Inheritance Disputes

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Lee Dawkins, a specialist contentious probate Solicitor, looks at Executors disputes and the steps that can be taken to remove an executor. We are often consulted by beneficiaries who are in dispute with an executor and asked, ‘can I remove an executor from office?’ Before dealing with that question, we should start by explaining that an executor is someone appointed under a Will to administer a deceased person’s estate. The term ‘Administrator’ is used when there is no valid Will and the...

Contested Wills Solicitor, Lee Dawkins, reports on the increasing number of contested probate claims, which he says is mirrored by Slee Blackwell’s own growing contentious probate department. Contesting a Will has never been more common. The Independent newspaper has reported that there has been a 700% increase over the last 5 years in the number of cases commenced in the High Court in London involving a contested Will. Reviewing the possible causes of this legacy litigation boom the paper speculates that the...

Our client had been the long term partner of Mr S since the 1970s with whom she had borne six children. Mr S had previously had 6 children with his ex-wife, who he divorced in 1977. Mr S died in October 2009 leaving a Will dated 21 March 1963- i.e. pre-dating his divorce. The divorce invalidated the gifts in the Will to his ex-wife so the estate passed in equal shares to the 11 children who survived him at the date...

Our inheritance and wills disputes team report on an another successfully concluded claim. We have recently concluded a dispute where we were not instructed until the eleventh hour. Our client brought a claim challenging the validity of his step-mother’s last Will, made in 2006, and her previous 2003 Will on the grounds of lack of testamentary capacity and undue influence. He sought to admit her earlier Will, made in 2000, to probate as being her last valid testamentary disposition, under which...

The courts have recently confirmed that a person’s domicile of origin is not easily displaced. Domicile is an important concept in wills and probate and issues often arise in contentious probate cases and claims under the Inheritance Act 1975. The default position is that a person receives at birth a domicile of origin. That domicile of origin remains applicable throughout a person’s life unless they require a domicile of choice. A domicile of choice arises where there is a combination of residence together...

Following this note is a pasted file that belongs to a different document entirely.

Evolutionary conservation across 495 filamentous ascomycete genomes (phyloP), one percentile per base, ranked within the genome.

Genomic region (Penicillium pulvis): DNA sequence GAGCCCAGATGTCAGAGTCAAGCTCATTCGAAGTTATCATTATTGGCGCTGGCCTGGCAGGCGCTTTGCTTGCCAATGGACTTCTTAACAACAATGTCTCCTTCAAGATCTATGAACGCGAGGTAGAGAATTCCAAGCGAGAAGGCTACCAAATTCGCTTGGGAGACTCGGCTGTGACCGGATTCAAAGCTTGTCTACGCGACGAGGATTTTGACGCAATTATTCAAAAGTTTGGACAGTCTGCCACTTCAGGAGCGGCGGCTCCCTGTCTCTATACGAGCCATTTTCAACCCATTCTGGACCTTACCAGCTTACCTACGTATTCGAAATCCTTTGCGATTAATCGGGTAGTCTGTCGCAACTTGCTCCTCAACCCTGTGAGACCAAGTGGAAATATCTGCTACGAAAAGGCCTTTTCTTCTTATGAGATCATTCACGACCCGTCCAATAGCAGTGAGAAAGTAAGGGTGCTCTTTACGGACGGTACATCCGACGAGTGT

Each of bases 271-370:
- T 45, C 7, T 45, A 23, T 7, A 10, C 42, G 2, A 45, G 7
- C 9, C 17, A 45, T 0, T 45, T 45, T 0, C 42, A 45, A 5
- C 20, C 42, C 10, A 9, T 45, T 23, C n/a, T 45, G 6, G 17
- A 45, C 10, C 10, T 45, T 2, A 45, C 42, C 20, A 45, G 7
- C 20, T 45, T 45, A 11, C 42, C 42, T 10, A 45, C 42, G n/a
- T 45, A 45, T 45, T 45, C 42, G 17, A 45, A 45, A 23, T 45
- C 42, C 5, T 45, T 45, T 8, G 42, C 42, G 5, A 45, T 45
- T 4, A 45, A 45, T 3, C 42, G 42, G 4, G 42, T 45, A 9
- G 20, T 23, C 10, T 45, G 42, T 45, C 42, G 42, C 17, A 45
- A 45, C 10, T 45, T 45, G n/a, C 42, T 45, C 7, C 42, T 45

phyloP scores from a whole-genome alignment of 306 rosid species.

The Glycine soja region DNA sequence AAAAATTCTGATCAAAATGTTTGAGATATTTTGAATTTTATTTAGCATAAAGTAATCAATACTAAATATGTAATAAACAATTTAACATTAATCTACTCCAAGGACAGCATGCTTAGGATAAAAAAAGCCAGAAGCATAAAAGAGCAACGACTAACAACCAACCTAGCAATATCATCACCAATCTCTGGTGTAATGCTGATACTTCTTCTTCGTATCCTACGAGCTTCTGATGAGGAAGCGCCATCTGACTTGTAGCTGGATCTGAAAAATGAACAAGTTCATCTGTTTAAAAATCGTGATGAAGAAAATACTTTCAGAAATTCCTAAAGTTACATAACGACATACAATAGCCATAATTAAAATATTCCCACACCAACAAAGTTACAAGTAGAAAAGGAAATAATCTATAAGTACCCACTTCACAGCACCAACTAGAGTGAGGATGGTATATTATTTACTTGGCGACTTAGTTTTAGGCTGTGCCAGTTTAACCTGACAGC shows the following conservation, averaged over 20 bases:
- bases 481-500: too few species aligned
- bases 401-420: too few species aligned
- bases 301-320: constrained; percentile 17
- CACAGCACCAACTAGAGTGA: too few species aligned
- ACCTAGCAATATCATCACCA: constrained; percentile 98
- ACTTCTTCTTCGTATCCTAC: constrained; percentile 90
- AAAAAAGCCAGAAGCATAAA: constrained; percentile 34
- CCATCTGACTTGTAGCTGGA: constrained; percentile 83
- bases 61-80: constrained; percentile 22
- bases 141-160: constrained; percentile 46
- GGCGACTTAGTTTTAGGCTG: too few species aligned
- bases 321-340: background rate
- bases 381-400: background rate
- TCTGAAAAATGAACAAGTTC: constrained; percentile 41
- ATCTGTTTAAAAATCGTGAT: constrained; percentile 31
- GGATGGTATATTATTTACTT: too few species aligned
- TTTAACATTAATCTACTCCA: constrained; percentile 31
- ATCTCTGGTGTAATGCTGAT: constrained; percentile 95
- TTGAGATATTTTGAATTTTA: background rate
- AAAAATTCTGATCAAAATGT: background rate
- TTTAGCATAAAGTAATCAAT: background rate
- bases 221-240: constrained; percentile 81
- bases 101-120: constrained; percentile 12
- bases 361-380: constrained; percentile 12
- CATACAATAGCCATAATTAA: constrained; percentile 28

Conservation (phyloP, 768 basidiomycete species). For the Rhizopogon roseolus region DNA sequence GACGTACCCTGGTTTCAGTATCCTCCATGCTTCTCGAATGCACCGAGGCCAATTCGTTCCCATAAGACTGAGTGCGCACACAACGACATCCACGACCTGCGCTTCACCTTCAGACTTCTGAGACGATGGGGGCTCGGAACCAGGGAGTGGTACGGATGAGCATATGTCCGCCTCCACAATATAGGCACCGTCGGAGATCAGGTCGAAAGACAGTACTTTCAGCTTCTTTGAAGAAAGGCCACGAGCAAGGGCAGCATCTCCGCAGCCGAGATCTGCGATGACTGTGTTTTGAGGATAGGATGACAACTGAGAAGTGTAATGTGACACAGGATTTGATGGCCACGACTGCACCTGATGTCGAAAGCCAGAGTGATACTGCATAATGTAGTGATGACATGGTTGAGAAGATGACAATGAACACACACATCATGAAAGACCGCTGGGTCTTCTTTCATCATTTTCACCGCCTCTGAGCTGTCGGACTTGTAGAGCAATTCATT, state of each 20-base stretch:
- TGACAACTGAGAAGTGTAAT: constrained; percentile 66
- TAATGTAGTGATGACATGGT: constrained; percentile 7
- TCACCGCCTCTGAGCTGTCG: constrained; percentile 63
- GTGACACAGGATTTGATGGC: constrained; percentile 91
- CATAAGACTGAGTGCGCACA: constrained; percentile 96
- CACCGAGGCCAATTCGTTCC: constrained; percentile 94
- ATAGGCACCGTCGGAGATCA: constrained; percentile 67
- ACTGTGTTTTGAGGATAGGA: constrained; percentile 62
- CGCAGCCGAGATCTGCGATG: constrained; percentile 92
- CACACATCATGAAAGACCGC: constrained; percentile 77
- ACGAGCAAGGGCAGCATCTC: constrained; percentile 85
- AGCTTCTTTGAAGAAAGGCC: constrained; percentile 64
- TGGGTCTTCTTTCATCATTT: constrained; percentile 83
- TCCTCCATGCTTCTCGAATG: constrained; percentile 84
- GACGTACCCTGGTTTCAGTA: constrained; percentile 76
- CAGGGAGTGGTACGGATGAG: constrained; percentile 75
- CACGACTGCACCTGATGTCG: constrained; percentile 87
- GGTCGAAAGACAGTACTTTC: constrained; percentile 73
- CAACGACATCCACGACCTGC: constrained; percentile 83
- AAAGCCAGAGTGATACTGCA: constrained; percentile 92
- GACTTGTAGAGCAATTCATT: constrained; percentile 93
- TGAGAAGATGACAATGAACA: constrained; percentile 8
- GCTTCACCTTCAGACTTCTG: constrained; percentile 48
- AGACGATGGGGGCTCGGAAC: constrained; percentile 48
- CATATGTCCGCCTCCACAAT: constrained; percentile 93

Further to our article on 21 February 2011 we now have the Court of Appeal’s decision in the Inheritance Act case of Heather Ilott v David Mitson (& 4 others). Background The claim was brought by Heather under the Inheritance (Provision for Family & Dependants) Act 1975 for reasonable financial provision from her mother, Melita’s, estate. Heather had been written out of Melita’s Will with the entire estate passing to three animal charities as a result of years of disagreement and estrangement. Heather’s...

The number of people in the UK dying intestate (without having made a Will) is falling. Between 1997 and 2006 the rate remained steady, with between 60% to 65% of people dying without Wills. However, since 2007 the level of intestacies has fallen. Roughly 54% of people dying in 2009 had not made a Will. This reflects the fact that more people are now making Wills. Interestingly, there is a significant variation between the sexes, with women being much more likely...

The courts have recently revisited the often controversial and misunderstood area of mutual Wills. It would therefore seem an ideal time to review the principles that are generally applicable:- Mutual Wills are made by two (or more) people. They are usually drafted in similar terms and they confer reciprocal benefits. They are made pursuant to an agreement between the parties to make Wills in those terms and, crucially, not to revoke them without everyone’s consent. The agreement to make them must amount...

Solicitor, Lee Dawkins, who specialises in inheritance disputes and contested wills, looks at the benefits of inheritance planning. A survey carried out by National Savings and Investments has revealed that there is widespread ignorance within families about future inheritance plans. The survey found that over one third of the population were in the dark about how their parents intended to distribute their estate. Many did not even know whether they had made a Will. Inheritance disputes frequently arise where a family has not...

Inheritance Act claims are on the increase with growing numbers of people claiming financial provision under the Inheritance (Provision for Family and Dependants) Act 1975. Consequently it is vital that people take care when making their Will in order to avoid a dispute arising after they have passed away. A recent case has highlighted how important it is that people do not act unreasonably in excluding family members from their will and that potential claimants themselves do not have unrealistic expectations when it comes...